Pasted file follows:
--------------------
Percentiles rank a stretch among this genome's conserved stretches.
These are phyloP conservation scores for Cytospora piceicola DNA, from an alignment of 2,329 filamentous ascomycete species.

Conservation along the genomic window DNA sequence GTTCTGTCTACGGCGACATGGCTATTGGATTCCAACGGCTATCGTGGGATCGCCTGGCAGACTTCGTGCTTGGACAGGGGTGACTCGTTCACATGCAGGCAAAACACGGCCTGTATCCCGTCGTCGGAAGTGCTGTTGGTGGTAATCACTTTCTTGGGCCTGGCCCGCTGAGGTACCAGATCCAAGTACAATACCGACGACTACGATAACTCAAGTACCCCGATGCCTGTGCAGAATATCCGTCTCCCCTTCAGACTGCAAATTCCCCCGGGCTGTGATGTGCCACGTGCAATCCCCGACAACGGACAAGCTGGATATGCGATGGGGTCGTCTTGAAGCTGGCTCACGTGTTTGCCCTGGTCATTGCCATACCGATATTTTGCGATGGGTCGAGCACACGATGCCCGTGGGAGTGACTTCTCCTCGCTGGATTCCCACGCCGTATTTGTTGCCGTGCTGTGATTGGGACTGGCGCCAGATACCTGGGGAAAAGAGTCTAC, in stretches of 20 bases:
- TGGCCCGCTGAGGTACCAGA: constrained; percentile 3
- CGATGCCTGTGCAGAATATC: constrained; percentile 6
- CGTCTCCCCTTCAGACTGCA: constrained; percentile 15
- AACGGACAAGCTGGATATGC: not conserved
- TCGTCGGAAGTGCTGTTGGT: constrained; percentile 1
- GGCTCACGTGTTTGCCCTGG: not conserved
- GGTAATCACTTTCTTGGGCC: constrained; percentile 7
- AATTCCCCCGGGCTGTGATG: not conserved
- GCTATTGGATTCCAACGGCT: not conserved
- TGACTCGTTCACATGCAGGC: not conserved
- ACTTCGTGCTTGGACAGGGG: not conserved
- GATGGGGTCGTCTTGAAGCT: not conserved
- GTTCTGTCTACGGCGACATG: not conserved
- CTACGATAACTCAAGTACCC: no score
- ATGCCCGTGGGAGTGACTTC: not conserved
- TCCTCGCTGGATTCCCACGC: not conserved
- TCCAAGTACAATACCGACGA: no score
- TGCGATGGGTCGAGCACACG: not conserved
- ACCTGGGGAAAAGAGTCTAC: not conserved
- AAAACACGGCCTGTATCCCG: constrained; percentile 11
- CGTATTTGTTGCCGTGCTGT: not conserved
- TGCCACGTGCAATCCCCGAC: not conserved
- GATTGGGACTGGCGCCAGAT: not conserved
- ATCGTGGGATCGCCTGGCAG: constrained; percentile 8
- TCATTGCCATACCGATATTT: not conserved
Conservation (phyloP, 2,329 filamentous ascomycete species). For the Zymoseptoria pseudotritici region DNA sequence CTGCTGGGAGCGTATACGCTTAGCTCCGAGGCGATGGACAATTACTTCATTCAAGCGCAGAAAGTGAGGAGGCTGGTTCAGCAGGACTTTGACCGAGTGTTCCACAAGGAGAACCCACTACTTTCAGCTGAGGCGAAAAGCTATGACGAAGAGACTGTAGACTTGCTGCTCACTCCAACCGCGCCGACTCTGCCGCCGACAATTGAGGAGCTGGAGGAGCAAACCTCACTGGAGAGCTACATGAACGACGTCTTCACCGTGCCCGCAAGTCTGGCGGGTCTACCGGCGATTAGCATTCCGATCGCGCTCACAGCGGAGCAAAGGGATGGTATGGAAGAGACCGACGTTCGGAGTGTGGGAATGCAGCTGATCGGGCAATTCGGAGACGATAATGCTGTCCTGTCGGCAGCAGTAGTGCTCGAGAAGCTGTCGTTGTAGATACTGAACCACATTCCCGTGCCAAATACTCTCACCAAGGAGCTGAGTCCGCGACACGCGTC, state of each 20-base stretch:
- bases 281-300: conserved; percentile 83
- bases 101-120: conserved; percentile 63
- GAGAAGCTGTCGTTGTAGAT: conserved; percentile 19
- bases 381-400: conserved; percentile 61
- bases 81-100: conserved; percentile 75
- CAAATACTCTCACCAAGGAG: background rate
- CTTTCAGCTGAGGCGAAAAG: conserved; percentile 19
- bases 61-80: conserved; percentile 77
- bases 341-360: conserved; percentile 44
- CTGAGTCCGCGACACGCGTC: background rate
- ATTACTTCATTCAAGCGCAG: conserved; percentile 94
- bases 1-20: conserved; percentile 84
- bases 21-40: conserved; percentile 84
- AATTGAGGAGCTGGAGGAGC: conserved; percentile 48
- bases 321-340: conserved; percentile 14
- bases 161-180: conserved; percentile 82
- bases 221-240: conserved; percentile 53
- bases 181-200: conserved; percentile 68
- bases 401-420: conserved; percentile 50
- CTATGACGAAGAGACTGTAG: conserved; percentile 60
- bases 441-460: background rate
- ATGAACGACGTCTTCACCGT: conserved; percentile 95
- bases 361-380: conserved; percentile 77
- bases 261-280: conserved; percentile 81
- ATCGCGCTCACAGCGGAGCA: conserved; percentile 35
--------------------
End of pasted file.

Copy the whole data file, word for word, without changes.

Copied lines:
Percentiles rank a stretch among this genome's conserved stretches.
These are phyloP conservation scores for Cytospora piceicola DNA, from an alignment of 2,329 filamentous ascomycete species.

Conservation along the genomic window DNA sequence GTTCTGTCTACGGCGACATGGCTATTGGATTCCAACGGCTATCGTGGGATCGCCTGGCAGACTTCGTGCTTGGACAGGGGTGACTCGTTCACATGCAGGCAAAACACGGCCTGTATCCCGTCGTCGGAAGTGCTGTTGGTGGTAATCACTTTCTTGGGCCTGGCCCGCTGAGGTACCAGATCCAAGTACAATACCGACGACTACGATAACTCAAGTACCCCGATGCCTGTGCAGAATATCCGTCTCCCCTTCAGACTGCAAATTCCCCCGGGCTGTGATGTGCCACGTGCAATCCCCGACAACGGACAAGCTGGATATGCGATGGGGTCGTCTTGAAGCTGGCTCACGTGTTTGCCCTGGTCATTGCCATACCGATATTTTGCGATGGGTCGAGCACACGATGCCCGTGGGAGTGACTTCTCCTCGCTGGATTCCCACGCCGTATTTGTTGCCGTGCTGTGATTGGGACTGGCGCCAGATACCTGGGGAAAAGAGTCTAC, in stretches of 20 bases:
- TGGCCCGCTGAGGTACCAGA: constrained; percentile 3
- CGATGCCTGTGCAGAATATC: constrained; percentile 6
- CGTCTCCCCTTCAGACTGCA: constrained; percentile 15
- AACGGACAAGCTGGATATGC: not conserved
- TCGTCGGAAGTGCTGTTGGT: constrained; percentile 1
- GGCTCACGTGTTTGCCCTGG: not conserved
- GGTAATCACTTTCTTGGGCC: constrained; percentile 7
- AATTCCCCCGGGCTGTGATG: not conserved
- GCTATTGGATTCCAACGGCT: not conserved
- TGACTCGTTCACATGCAGGC: not conserved
- ACTTCGTGCTTGGACAGGGG: not conserved
- GATGGGGTCGTCTTGAAGCT: not conserved
- GTTCTGTCTACGGCGACATG: not conserved
- CTACGATAACTCAAGTACCC: no score
- ATGCCCGTGGGAGTGACTTC: not conserved
- TCCTCGCTGGATTCCCACGC: not conserved
- TCCAAGTACAATACCGACGA: no score
- TGCGATGGGTCGAGCACACG: not conserved
- ACCTGGGGAAAAGAGTCTAC: not conserved
- AAAACACGGCCTGTATCCCG: constrained; percentile 11
- CGTATTTGTTGCCGTGCTGT: not conserved
- TGCCACGTGCAATCCCCGAC: not conserved
- GATTGGGACTGGCGCCAGAT: not conserved
- ATCGTGGGATCGCCTGGCAG: constrained; percentile 8
- TCATTGCCATACCGATATTT: not conserved
Conservation (phyloP, 2,329 filamentous ascomycete species). For the Zymoseptoria pseudotritici region DNA sequence CTGCTGGGAGCGTATACGCTTAGCTCCGAGGCGATGGACAATTACTTCATTCAAGCGCAGAAAGTGAGGAGGCTGGTTCAGCAGGACTTTGACCGAGTGTTCCACAAGGAGAACCCACTACTTTCAGCTGAGGCGAAAAGCTATGACGAAGAGACTGTAGACTTGCTGCTCACTCCAACCGCGCCGACTCTGCCGCCGACAATTGAGGAGCTGGAGGAGCAAACCTCACTGGAGAGCTACATGAACGACGTCTTCACCGTGCCCGCAAGTCTGGCGGGTCTACCGGCGATTAGCATTCCGATCGCGCTCACAGCGGAGCAAAGGGATGGTATGGAAGAGACCGACGTTCGGAGTGTGGGAATGCAGCTGATCGGGCAATTCGGAGACGATAATGCTGTCCTGTCGGCAGCAGTAGTGCTCGAGAAGCTGTCGTTGTAGATACTGAACCACATTCCCGTGCCAAATACTCTCACCAAGGAGCTGAGTCCGCGACACGCGTC, state of each 20-base stretch:
- bases 281-300: conserved; percentile 83
- bases 101-120: conserved; percentile 63
- GAGAAGCTGTCGTTGTAGAT: conserved; percentile 19
- bases 381-400: conserved; percentile 61
- bases 81-100: conserved; percentile 75
- CAAATACTCTCACCAAGGAG: background rate
- CTTTCAGCTGAGGCGAAAAG: conserved; percentile 19
- bases 61-80: conserved; percentile 77
- bases 341-360: conserved; percentile 44
- CTGAGTCCGCGACACGCGTC: background rate
- ATTACTTCATTCAAGCGCAG: conserved; percentile 94
- bases 1-20: conserved; percentile 84
- bases 21-40: conserved; percentile 84
- AATTGAGGAGCTGGAGGAGC: conserved; percentile 48
- bases 321-340: conserved; percentile 14
- bases 161-180: conserved; percentile 82
- bases 221-240: conserved; percentile 53
- bases 181-200: conserved; percentile 68
- bases 401-420: conserved; percentile 50
- CTATGACGAAGAGACTGTAG: conserved; percentile 60
- bases 441-460: background rate
- ATGAACGACGTCTTCACCGT: conserved; percentile 95
- bases 361-380: conserved; percentile 77
- bases 261-280: conserved; percentile 81
- ATCGCGCTCACAGCGGAGCA: conserved; percentile 35